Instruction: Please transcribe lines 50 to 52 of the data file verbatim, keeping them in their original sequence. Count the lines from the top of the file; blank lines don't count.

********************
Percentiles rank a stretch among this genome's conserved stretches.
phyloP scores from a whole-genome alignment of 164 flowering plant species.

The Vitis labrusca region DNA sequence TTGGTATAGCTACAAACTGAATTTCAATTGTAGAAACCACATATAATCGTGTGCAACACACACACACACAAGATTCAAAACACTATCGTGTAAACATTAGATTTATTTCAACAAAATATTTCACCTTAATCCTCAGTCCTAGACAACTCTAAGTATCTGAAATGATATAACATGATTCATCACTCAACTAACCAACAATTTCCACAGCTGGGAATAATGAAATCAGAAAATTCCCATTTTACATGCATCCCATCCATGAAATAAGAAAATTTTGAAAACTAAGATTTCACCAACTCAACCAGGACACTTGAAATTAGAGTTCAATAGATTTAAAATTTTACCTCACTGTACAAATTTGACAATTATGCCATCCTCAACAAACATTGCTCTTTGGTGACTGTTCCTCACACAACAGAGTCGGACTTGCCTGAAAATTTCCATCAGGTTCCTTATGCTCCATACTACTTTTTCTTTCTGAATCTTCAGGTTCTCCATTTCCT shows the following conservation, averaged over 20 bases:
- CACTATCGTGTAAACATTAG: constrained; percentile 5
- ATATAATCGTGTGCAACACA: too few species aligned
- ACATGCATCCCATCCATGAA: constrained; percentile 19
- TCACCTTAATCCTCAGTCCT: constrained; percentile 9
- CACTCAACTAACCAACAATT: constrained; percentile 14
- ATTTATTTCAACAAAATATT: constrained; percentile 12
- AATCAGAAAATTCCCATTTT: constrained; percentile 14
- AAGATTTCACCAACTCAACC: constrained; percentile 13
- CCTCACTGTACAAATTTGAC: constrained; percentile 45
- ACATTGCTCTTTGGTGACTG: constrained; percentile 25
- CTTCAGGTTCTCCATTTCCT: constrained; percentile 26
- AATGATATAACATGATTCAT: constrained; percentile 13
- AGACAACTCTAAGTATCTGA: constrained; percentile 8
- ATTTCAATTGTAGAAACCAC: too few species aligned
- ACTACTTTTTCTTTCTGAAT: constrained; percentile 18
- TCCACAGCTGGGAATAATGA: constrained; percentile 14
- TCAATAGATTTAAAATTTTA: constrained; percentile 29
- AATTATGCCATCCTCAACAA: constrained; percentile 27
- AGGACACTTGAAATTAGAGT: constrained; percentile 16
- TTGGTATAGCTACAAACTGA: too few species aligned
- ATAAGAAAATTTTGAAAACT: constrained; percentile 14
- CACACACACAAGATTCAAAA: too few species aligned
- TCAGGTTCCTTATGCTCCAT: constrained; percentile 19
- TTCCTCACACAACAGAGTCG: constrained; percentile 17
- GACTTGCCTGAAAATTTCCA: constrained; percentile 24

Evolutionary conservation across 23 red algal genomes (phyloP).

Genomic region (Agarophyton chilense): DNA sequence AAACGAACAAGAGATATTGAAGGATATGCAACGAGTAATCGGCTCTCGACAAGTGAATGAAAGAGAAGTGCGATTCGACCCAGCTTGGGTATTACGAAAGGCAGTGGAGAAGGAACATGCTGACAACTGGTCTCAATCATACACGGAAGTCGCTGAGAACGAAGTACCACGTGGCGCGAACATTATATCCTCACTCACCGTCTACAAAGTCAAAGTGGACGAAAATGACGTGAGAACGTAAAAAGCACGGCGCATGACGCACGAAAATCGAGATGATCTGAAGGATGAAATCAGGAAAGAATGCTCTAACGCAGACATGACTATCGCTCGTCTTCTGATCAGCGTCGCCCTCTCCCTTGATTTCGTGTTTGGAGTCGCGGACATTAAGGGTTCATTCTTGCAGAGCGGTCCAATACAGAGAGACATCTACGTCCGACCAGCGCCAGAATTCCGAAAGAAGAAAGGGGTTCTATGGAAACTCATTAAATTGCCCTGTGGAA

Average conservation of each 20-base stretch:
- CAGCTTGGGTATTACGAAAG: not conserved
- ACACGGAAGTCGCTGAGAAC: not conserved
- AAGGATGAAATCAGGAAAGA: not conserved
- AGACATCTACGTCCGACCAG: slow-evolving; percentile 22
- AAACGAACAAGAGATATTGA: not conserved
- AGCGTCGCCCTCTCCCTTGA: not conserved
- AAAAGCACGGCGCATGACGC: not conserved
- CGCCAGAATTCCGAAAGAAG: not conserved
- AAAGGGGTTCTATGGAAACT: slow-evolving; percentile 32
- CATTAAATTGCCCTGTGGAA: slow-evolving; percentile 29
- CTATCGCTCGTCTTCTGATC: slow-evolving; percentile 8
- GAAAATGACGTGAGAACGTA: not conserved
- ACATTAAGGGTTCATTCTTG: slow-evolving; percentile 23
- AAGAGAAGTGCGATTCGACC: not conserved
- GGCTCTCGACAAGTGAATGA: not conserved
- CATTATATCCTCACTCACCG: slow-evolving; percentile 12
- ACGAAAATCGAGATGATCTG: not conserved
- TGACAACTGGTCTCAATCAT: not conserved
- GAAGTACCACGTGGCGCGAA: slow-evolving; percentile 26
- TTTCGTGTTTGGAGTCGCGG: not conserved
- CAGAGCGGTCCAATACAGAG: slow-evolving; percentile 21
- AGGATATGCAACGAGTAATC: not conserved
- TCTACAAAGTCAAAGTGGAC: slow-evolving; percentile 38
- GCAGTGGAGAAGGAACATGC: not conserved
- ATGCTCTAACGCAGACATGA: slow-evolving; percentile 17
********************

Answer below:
- GAAGTACCACGTGGCGCGAA: slow-evolving; percentile 26
- TTTCGTGTTTGGAGTCGCGG: not conserved
- CAGAGCGGTCCAATACAGAG: slow-evolving; percentile 21